Evil has a way of finding itself. How else could you explain the bond between Alvin and Judith Ann Neelley, who consecrated their marriage in blood? Before the killings started, they restricted themselves to simple mischief: prank calls, vandalism, firing guns at strangers’ houses. Gradually their ambition grew, until one day at the Riverbend Mall in Rome, Georgia, they spotted Lisa Ann Millican. Three days after Lisa Ann disappeared, the 13-year-old girl was found shot and pumped full of liquid drain cleaner.
David Sears grew up in the shadow of his brilliant younger sister, Diana, convinced by their father that she would accomplish great things. Instead, she married and had a son, Jason, who, like David and Diana's father, is schizophrenic. Her husband, Mark, a geneticist, never made peace with Jason's condition.
"Needs Another Reader"
It was not a clever killing. On May 5, 1973, three men escaped from a Maryland prison and disappeared. Joined by a 15-year-old brother, they surfaced in Georgia, where they were spotted joyriding in a stolen car. Within a week, the four young men were arrested on suspicion of committing one of the most horrific murders in American history. Jerry Alday and his family were eating Sunday dinner when death burst through the door of their cozy little trailer. Their six bodies are only the beginning of this gruesome story.
Samuel Madison always wondered what Sandrine saw in him, he a meek, stuffy doctorate student and she a brilliant, beautiful bohemian with limitless talent and imagination. Yet on the surface their marriage seemed perfectly tranquil: jobs at a small liberal arts college, a precocious young daughter, a home filled with art and literature, and trips to some of the world’s most beautiful places. Then one night Sandrine is found dead in their bed from a deadly overdose of pain medication and alcohol, and Samuel is accused of poisoning her.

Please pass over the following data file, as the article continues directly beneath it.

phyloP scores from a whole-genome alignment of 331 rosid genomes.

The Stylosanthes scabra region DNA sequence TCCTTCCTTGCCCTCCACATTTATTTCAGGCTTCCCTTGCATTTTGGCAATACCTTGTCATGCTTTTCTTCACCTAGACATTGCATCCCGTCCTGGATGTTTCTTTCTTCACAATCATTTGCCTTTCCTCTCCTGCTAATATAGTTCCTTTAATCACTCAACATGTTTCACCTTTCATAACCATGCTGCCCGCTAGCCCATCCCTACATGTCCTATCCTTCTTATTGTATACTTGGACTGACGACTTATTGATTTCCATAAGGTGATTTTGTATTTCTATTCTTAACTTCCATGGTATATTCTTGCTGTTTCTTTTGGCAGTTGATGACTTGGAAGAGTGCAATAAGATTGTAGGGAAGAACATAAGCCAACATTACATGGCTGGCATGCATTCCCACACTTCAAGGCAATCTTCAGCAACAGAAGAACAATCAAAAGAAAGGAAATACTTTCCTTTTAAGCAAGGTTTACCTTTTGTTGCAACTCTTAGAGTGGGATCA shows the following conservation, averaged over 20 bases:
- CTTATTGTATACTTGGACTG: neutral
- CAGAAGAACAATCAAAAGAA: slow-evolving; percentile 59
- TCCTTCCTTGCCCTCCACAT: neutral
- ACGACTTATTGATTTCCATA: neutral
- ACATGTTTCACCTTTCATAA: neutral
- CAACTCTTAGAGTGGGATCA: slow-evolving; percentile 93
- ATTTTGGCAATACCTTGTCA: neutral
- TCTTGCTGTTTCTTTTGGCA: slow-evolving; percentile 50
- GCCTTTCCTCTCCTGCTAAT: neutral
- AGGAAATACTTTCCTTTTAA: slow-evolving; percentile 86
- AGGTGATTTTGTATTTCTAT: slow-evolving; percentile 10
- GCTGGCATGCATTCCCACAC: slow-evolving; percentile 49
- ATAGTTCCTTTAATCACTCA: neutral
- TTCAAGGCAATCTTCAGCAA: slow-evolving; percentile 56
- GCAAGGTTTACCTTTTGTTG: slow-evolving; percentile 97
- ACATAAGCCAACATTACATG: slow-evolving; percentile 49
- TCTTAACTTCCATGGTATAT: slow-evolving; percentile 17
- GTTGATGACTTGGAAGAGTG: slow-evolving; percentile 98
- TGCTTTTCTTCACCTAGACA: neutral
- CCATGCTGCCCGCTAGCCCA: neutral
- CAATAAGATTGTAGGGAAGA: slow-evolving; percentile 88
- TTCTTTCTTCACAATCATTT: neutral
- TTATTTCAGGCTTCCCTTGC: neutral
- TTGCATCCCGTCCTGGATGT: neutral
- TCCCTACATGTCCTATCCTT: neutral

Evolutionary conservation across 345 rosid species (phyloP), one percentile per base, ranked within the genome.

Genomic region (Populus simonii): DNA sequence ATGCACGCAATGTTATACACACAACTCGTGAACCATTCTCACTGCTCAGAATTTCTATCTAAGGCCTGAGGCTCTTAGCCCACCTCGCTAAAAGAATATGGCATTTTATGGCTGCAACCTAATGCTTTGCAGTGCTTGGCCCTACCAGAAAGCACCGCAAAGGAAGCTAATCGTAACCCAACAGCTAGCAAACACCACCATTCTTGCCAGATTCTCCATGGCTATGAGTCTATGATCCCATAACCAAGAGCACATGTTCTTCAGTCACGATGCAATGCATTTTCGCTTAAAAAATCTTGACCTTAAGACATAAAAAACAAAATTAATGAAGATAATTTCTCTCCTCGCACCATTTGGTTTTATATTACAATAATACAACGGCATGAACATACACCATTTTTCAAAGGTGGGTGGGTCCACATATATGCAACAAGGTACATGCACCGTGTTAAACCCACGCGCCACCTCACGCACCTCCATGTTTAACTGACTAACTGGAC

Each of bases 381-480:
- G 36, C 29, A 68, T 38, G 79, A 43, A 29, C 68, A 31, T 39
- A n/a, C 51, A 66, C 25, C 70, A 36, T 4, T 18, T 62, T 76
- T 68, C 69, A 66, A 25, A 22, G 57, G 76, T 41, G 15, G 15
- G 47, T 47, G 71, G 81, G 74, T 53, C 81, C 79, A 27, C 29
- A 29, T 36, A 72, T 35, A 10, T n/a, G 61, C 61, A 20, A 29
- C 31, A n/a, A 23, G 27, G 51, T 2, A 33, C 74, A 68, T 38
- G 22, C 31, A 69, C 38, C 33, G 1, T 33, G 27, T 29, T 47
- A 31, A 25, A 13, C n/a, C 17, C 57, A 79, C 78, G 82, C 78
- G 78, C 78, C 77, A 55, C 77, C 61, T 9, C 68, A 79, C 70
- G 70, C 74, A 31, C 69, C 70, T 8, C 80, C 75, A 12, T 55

"I was hooked from the start!"
Over his acclaimed career, Cook’s novels have haunted, riveted, and spellbound audiences across the world, and his short stories are equally acclaimed. They range from the intensely focused world of "Fatherhood", the Herodotus prize-winning title story, to the Edgar nominated "Rain", a dark, kaleidoscopic tale of Manhattan on a single, rain-swept night. "The Fix", the story of a famous boxing fix that was, well, not a fix at all, was selected for inclusion in Best Mystery Stories of the Year. "What She Offered", the gripping tale of a one-night stand, was included in The Best Noir Stories of the Century.
Thomas Danforth has lived a fortunate life. The son of a wealthy importer, he traveled the world in his youth, and now, in his twenties, he lives in New York City and runs the family business. It is 1939, and the world is on the brink of war, but Danforth's life is untroubled, his future assured. Then, on a snowy evening walk along Gramercy Park, a friend poses a fateful question. As it turns out, this friend has a dangerous idea that can change the world.
"A review with extremely mixed feelings."